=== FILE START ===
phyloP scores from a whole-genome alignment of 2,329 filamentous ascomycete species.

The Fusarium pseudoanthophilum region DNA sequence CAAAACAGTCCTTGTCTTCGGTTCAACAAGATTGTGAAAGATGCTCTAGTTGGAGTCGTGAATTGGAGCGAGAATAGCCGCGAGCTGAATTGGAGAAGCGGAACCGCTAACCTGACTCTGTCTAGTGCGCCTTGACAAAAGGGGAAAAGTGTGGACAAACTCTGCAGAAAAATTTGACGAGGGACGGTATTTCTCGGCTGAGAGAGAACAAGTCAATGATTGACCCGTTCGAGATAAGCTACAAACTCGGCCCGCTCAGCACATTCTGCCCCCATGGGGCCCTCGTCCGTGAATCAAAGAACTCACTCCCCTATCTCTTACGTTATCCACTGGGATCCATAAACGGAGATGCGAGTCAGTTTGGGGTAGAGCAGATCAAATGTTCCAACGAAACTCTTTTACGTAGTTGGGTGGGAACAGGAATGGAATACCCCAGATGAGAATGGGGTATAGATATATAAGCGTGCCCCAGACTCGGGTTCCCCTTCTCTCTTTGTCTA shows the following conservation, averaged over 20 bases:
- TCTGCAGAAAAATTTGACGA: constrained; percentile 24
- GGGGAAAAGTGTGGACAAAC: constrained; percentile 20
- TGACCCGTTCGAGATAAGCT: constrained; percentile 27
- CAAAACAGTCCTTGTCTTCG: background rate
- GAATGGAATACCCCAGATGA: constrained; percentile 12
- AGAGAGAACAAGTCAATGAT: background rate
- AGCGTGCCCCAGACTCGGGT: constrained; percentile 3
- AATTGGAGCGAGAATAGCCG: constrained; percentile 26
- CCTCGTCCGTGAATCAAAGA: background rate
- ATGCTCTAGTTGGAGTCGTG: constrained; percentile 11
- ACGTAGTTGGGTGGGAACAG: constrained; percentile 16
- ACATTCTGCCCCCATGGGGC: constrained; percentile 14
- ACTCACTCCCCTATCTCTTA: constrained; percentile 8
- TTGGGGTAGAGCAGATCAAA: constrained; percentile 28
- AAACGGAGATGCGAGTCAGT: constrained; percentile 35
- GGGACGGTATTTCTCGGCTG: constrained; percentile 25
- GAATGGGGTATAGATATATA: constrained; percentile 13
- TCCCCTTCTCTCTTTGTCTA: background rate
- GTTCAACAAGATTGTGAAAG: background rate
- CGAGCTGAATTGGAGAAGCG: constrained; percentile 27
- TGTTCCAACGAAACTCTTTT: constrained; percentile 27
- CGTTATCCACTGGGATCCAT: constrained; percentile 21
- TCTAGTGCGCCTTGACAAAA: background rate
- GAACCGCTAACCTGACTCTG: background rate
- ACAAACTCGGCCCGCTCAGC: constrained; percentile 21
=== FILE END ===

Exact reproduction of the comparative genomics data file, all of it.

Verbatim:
phyloP scores from a whole-genome alignment of 2,329 filamentous ascomycete species.

The Fusarium pseudoanthophilum region DNA sequence CAAAACAGTCCTTGTCTTCGGTTCAACAAGATTGTGAAAGATGCTCTAGTTGGAGTCGTGAATTGGAGCGAGAATAGCCGCGAGCTGAATTGGAGAAGCGGAACCGCTAACCTGACTCTGTCTAGTGCGCCTTGACAAAAGGGGAAAAGTGTGGACAAACTCTGCAGAAAAATTTGACGAGGGACGGTATTTCTCGGCTGAGAGAGAACAAGTCAATGATTGACCCGTTCGAGATAAGCTACAAACTCGGCCCGCTCAGCACATTCTGCCCCCATGGGGCCCTCGTCCGTGAATCAAAGAACTCACTCCCCTATCTCTTACGTTATCCACTGGGATCCATAAACGGAGATGCGAGTCAGTTTGGGGTAGAGCAGATCAAATGTTCCAACGAAACTCTTTTACGTAGTTGGGTGGGAACAGGAATGGAATACCCCAGATGAGAATGGGGTATAGATATATAAGCGTGCCCCAGACTCGGGTTCCCCTTCTCTCTTTGTCTA shows the following conservation, averaged over 20 bases:
- TCTGCAGAAAAATTTGACGA: constrained; percentile 24
- GGGGAAAAGTGTGGACAAAC: constrained; percentile 20
- TGACCCGTTCGAGATAAGCT: constrained; percentile 27
- CAAAACAGTCCTTGTCTTCG: background rate
- GAATGGAATACCCCAGATGA: constrained; percentile 12
- AGAGAGAACAAGTCAATGAT: background rate
- AGCGTGCCCCAGACTCGGGT: constrained; percentile 3
- AATTGGAGCGAGAATAGCCG: constrained; percentile 26
- CCTCGTCCGTGAATCAAAGA: background rate
- ATGCTCTAGTTGGAGTCGTG: constrained; percentile 11
- ACGTAGTTGGGTGGGAACAG: constrained; percentile 16
- ACATTCTGCCCCCATGGGGC: constrained; percentile 14
- ACTCACTCCCCTATCTCTTA: constrained; percentile 8
- TTGGGGTAGAGCAGATCAAA: constrained; percentile 28
- AAACGGAGATGCGAGTCAGT: constrained; percentile 35
- GGGACGGTATTTCTCGGCTG: constrained; percentile 25
- GAATGGGGTATAGATATATA: constrained; percentile 13
- TCCCCTTCTCTCTTTGTCTA: background rate
- GTTCAACAAGATTGTGAAAG: background rate
- CGAGCTGAATTGGAGAAGCG: constrained; percentile 27
- TGTTCCAACGAAACTCTTTT: constrained; percentile 27
- CGTTATCCACTGGGATCCAT: constrained; percentile 21
- TCTAGTGCGCCTTGACAAAA: background rate
- GAACCGCTAACCTGACTCTG: background rate
- ACAAACTCGGCCCGCTCAGC: constrained; percentile 21